The difficulty in using elongated detectors of this sort, however, is that misalignment between detectors 60 and axes 64 of stripes 62 reduces the resolution of detection of the diffraction pattern. In the misaligned configuration shown in FIG. 3, the signal due to each stripe is spread over multiple detectors 60. If axes 64 were properly aligned with the detectors, each stripe would fall across a smaller number of the detectors, and the resulting diffraction pattern measured by processor 42 would be sharper and would therefore provide a more accurate indication of the critical dimensions in pattern 52.

Reference is now made to FIGS. 4 and 5, which schematically illustrate a procedure for aligning wafer 22 relative to detector array 40, in accordance with an embodiment of the present invention. The object of this procedure is to align axes 64 of stripes 62 with detectors 60. FIG. 4 is a schematic top view of a test wafer 72, which serves as a test sample in place of wafer 22 in the alignment procedure, while FIG. 5 is a schematic plot of the X-ray intensity measured by array 40 in two different orientations of test wafer 72.

Test wafer 72 is identical in shape and size to wafer 22, with notch 56 in the same position. An X-ray opaque region, such as a metal ruler 74, is fixed precisely to test wafer 72, with the edge of the ruler parallel to the direction of ridges 54 of pattern 52 on wafer 22. The requisite parallelism may be achieved, for example, by manually gluing the ruler to the wafer along one of scribe lines 50. This simple procedure is capable of aligning the ruler with the axis of pattern 52 to within about 2 mrad. This level of accuracy is adequate for CD measurements in system 20, since for this purpose it is sufficient that axes 64 be parallel to detectors 60 to within about 4 mrad. Alternatively, the metal plate may be more accurately placed, machined, or deposited on test wafer 72 in an automated or semi-automated procedure if necessary.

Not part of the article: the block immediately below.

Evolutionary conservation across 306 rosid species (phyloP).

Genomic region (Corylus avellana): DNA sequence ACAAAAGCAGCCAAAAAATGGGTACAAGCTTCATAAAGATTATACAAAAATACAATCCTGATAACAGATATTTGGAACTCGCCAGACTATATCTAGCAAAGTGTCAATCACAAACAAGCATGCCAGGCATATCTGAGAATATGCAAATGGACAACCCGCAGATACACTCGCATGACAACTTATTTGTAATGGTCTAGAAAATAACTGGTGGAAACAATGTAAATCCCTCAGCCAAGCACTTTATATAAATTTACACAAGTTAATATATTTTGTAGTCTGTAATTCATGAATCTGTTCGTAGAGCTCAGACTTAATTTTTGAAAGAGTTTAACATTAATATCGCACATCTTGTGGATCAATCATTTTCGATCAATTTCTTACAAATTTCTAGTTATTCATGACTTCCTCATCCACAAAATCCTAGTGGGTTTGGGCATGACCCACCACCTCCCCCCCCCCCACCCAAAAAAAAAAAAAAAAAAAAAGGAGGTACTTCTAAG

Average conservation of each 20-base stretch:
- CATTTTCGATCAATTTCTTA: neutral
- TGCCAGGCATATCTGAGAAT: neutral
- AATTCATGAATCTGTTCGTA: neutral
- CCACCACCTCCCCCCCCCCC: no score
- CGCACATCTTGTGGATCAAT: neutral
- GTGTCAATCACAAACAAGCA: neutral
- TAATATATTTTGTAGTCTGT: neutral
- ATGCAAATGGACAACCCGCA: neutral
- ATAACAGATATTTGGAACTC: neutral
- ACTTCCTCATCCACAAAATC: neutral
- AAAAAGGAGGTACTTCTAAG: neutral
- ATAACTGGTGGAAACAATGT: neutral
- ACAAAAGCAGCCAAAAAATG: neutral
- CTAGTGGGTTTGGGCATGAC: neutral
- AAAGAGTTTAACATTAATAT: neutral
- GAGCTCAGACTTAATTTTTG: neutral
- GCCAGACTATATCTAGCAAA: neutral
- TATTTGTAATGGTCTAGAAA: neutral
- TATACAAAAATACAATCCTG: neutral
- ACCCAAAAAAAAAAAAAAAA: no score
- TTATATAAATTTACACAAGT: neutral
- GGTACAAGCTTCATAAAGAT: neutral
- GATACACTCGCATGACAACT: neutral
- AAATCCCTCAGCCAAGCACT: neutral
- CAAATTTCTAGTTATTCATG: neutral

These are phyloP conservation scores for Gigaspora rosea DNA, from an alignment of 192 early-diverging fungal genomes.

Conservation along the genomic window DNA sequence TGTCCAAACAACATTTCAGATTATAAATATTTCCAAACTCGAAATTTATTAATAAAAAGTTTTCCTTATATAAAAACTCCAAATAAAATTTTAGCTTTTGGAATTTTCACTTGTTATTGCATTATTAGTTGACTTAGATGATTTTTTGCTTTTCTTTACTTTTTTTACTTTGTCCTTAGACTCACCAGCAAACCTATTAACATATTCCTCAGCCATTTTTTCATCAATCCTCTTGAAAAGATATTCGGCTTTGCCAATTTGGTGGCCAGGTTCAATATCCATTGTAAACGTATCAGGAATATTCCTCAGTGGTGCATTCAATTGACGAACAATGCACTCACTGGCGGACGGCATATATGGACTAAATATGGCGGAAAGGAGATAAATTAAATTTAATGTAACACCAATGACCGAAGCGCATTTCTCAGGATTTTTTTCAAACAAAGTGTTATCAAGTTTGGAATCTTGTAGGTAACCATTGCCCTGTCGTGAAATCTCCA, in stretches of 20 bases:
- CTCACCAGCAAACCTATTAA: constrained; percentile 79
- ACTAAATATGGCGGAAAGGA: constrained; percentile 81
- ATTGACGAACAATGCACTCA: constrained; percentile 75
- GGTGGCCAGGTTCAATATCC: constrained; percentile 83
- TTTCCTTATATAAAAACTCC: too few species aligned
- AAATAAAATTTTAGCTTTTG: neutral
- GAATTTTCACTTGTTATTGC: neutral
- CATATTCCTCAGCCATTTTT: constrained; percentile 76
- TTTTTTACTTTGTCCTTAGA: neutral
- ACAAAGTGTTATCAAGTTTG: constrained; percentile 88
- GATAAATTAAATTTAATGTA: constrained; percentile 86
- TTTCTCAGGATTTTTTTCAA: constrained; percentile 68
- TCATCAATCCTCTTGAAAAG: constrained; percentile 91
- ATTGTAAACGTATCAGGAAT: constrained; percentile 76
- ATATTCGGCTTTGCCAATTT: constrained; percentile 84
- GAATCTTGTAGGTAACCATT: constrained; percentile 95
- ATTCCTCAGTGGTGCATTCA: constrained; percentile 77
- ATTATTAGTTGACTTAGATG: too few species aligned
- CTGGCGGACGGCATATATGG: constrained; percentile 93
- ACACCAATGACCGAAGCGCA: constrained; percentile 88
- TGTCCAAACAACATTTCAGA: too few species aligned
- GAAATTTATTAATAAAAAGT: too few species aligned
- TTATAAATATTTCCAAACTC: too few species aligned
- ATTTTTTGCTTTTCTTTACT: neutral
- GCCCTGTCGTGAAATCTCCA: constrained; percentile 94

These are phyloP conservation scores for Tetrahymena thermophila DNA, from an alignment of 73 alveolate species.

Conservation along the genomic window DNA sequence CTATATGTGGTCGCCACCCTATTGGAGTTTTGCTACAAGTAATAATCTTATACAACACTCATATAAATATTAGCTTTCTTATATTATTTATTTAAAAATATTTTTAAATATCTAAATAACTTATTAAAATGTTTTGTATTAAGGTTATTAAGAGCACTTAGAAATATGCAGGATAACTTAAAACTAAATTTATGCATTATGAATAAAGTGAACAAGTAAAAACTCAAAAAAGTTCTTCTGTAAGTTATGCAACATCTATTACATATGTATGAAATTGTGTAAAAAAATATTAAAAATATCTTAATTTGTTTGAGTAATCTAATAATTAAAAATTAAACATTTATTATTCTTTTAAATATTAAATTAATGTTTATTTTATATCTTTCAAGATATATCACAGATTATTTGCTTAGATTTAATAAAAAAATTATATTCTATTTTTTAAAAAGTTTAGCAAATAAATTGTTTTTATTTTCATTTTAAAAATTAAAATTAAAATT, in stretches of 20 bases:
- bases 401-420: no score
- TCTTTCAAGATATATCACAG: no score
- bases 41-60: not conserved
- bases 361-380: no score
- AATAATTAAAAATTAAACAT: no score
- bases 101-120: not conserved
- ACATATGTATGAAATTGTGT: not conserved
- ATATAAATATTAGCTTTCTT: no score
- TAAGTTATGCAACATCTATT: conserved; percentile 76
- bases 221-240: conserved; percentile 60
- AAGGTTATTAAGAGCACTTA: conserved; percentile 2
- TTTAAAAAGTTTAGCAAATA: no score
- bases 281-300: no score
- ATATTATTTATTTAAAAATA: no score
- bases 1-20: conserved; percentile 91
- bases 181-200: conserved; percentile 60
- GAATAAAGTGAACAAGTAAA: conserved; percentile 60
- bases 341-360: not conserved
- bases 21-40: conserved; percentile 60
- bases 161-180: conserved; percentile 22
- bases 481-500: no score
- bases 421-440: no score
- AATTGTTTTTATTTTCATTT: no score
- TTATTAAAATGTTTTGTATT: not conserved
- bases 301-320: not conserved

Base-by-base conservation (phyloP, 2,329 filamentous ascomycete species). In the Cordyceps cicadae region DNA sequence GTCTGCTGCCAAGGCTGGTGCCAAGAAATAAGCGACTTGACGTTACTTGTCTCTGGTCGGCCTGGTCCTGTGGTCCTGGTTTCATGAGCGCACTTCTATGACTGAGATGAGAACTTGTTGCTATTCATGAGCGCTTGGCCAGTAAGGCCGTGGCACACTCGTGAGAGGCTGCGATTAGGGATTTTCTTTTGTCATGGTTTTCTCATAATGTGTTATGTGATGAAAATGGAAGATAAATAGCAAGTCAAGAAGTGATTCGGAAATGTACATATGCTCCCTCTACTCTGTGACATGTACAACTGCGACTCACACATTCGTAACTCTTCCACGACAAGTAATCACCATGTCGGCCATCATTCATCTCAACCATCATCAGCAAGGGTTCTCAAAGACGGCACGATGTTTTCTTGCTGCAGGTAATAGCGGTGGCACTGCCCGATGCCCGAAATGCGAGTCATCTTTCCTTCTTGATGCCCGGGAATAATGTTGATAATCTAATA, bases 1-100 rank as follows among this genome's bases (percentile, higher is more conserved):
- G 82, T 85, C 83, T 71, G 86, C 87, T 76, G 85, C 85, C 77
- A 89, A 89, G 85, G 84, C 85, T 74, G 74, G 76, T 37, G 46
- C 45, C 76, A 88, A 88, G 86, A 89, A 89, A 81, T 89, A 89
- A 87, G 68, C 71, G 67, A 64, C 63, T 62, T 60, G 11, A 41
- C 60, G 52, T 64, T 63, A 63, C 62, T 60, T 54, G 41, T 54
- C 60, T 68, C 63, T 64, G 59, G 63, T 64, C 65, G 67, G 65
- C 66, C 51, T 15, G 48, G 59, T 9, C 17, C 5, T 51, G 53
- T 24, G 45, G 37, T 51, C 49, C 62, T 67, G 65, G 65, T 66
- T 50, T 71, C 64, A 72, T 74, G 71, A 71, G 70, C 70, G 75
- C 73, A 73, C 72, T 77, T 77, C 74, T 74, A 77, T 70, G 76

Test wafer 72 is placed on stage 32, and the stage is then rotated to align ruler 74 parallel to detectors 60. Alternatively or additionally, detector array 40 may be rotated for this purpose (although this option is less practical if the incident X-ray beam is already elongated, as described above, and array 40 is pre-aligned with the long axis of the beam). To align the ruler with the detectors, the test wafer is irradiated with a collimated beam of X-rays from source 24, and the shadow cast by the ruler is observed using the signal output by the detector array to processor 42. During this procedure, wafer 72 is typically shifted in the Z-direction from the normal measurement position at the focus of the X-ray beam toward array 40. (If wafer 72 is located at the beam focus, the edge of the shadow that is cast by ruler 74 is not sufficiently sharp.) The wafer may be shifted by appropriate operation of stage 32. In one typical measurement configuration, for example, the distance between wafer 22 and array 40 is about 85 cm, and wafer 72 is shifted 20 cm closer to the array during the alignment procedure.